• Table of Contents • Introduction • 1-Time Value • 2-Risk/Return • 3-Accounting • 4-Securities • 5-Business • 6-Regulatory • Case Studies • Student Papers ## 2.2.3 Standard Deviation

This variability can be measured. That is, risk can be quantified! The most common measure of risk is the standard deviation -- a numerical measure of the dispersion around the expected value. Here is how the standard deviation (designated by s ) is calculated for our two dice probability distributions:

• compute the expected return;
• square the variance of each return from the expected return;
• multiply this by the probability;
• sum these weighted values;
• calculate the square root of this sum (the standard deviation).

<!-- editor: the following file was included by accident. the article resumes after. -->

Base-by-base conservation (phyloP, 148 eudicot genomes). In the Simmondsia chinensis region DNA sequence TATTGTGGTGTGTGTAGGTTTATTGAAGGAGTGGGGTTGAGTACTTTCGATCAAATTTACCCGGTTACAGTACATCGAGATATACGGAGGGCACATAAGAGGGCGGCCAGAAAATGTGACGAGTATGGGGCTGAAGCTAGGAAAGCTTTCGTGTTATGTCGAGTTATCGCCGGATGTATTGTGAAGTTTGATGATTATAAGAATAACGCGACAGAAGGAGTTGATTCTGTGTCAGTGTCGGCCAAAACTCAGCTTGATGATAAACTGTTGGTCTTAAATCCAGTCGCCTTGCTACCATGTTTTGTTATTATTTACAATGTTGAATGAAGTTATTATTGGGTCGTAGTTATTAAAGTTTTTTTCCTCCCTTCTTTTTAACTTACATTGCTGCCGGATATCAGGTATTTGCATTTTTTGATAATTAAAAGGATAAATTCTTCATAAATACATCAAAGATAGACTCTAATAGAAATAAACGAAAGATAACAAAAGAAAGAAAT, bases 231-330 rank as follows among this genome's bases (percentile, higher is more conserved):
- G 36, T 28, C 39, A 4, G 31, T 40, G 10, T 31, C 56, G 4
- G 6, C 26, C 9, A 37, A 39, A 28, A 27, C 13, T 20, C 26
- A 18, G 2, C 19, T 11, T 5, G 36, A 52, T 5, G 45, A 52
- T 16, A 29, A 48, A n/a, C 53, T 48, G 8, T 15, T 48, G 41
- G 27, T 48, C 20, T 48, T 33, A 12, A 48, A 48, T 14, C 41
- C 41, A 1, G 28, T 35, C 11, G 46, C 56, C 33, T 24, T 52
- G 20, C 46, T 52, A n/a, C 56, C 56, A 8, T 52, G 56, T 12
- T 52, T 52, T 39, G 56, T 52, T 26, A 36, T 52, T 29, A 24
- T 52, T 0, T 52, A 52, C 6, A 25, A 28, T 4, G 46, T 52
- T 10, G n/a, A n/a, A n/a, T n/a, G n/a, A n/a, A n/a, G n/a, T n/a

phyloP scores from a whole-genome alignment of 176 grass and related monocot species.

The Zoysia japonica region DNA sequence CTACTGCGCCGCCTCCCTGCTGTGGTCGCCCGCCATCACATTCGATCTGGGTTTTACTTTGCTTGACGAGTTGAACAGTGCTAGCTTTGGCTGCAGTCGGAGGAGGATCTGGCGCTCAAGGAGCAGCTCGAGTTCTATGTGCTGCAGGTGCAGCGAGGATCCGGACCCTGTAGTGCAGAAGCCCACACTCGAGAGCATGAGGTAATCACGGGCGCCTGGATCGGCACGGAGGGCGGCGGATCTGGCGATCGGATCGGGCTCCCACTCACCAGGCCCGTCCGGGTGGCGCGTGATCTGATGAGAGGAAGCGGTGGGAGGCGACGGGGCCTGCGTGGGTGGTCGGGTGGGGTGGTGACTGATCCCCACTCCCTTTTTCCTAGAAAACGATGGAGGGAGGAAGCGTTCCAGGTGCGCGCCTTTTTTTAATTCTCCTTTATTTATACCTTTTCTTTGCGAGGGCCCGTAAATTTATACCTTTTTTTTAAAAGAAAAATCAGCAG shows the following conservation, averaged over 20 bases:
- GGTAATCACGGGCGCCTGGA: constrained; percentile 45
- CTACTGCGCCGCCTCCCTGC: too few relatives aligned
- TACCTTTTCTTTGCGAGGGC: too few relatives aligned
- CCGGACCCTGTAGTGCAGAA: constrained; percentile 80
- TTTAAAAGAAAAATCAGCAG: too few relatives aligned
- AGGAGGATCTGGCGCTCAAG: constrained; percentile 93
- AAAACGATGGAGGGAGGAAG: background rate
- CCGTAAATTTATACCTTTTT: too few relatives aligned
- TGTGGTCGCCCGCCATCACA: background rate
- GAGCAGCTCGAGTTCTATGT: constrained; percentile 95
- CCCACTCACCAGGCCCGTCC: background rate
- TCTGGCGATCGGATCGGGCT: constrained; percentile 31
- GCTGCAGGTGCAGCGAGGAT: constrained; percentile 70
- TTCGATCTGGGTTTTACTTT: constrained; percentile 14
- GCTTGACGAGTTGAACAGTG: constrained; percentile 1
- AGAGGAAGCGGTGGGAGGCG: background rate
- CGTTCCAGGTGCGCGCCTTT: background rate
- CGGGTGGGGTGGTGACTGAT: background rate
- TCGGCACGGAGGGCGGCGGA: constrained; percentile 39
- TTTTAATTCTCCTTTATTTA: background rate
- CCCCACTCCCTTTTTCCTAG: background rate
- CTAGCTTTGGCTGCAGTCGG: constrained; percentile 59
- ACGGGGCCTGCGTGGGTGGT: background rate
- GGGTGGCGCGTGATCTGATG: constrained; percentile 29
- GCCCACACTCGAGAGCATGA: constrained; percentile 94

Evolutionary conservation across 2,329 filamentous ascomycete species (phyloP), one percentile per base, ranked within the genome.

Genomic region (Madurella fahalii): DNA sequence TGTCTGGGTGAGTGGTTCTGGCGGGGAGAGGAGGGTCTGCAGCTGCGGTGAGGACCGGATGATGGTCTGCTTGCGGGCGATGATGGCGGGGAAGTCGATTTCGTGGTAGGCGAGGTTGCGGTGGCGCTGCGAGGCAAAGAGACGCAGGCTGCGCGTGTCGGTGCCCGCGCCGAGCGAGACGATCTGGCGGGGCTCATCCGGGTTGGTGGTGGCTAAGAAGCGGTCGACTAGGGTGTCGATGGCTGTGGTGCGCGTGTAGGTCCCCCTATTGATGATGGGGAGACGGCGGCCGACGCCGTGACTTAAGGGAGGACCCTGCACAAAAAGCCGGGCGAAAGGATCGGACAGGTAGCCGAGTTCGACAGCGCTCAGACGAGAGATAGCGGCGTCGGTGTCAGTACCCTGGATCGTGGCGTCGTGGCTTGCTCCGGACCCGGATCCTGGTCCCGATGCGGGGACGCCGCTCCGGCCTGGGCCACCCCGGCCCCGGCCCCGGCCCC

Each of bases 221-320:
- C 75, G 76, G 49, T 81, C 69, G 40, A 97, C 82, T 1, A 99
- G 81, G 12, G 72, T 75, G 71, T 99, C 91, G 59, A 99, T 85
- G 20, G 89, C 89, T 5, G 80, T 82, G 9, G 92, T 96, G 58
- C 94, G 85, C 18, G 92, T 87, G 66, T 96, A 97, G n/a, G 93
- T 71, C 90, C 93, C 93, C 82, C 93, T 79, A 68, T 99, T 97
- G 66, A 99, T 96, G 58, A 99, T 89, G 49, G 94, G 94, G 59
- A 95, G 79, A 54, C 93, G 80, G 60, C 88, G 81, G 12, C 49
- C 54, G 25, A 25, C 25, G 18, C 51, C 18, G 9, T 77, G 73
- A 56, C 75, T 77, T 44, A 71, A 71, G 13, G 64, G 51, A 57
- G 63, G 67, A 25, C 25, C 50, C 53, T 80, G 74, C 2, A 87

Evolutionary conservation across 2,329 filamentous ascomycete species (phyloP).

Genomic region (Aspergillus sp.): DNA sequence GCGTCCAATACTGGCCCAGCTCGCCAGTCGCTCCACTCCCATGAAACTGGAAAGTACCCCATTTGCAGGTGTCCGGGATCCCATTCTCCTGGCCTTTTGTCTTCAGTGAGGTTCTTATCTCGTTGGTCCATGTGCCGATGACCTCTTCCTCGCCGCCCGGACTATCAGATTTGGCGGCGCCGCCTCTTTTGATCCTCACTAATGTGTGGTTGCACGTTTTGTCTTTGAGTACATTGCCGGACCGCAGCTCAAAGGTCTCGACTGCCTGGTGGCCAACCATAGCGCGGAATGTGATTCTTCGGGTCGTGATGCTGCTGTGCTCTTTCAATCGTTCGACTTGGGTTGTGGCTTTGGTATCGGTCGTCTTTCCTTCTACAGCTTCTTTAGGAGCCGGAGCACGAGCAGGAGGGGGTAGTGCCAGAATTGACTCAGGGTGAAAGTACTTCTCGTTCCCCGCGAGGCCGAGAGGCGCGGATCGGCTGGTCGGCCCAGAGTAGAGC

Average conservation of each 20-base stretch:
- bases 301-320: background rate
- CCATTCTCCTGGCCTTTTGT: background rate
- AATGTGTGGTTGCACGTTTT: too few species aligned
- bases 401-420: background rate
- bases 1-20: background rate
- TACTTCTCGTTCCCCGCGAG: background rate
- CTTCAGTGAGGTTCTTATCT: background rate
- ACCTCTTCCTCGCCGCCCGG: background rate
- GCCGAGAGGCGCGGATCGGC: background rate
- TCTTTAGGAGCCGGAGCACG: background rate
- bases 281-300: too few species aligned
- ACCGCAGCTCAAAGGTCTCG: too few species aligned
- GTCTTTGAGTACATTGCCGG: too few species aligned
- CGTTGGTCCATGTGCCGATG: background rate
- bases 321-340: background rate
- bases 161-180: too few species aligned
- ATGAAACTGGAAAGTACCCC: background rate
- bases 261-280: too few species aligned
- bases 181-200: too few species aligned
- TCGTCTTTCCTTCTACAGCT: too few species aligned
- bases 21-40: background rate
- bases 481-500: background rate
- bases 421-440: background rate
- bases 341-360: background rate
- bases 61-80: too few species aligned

This gives a numerical indication of how far the returns are dispersed from the average.

There are various measures of risk: beta, standard deviation, R-squared. (See a comparison of these three measures of risk.) cFor an excellent primer on risk in securities markets, see Vanguard's Investing Primer.

 Return Square of variance Probability Weighted square \$2 (7 - 2)2 = 25 1/36 = .028 0.694 \$3 (7 - 3)2 = 16 2/36 = .056 0.889 \$4 (7 - 4)2 = 9 3/36 = .083 0.750 \$5 (7 - 5)2 = 4 4/36 = .111 0.444 \$6 (7 - 6)2 = 1 5/36 = .139 0.139 \$7 (7 - 7)2 = 0 6/36 = .167 0.000 \$8 (7 - 8)2 = 1 5/36 = .139 0.139 \$9 (7 - 9)2 = 4 4/36 = .111 0.444 \$10 (7 - 10)2 = 9 3/36 = .083 0.750 \$11 (7 - 11)2 = 16 2/36 = .056 0.889 \$12 (7 - 12)2 = 25 1/36 = .028 0.694 Statistics: Sum of weighted squares 5.833 Standard deviation (square root of sum) 2.415
 This page was last updated on: March 16, 2004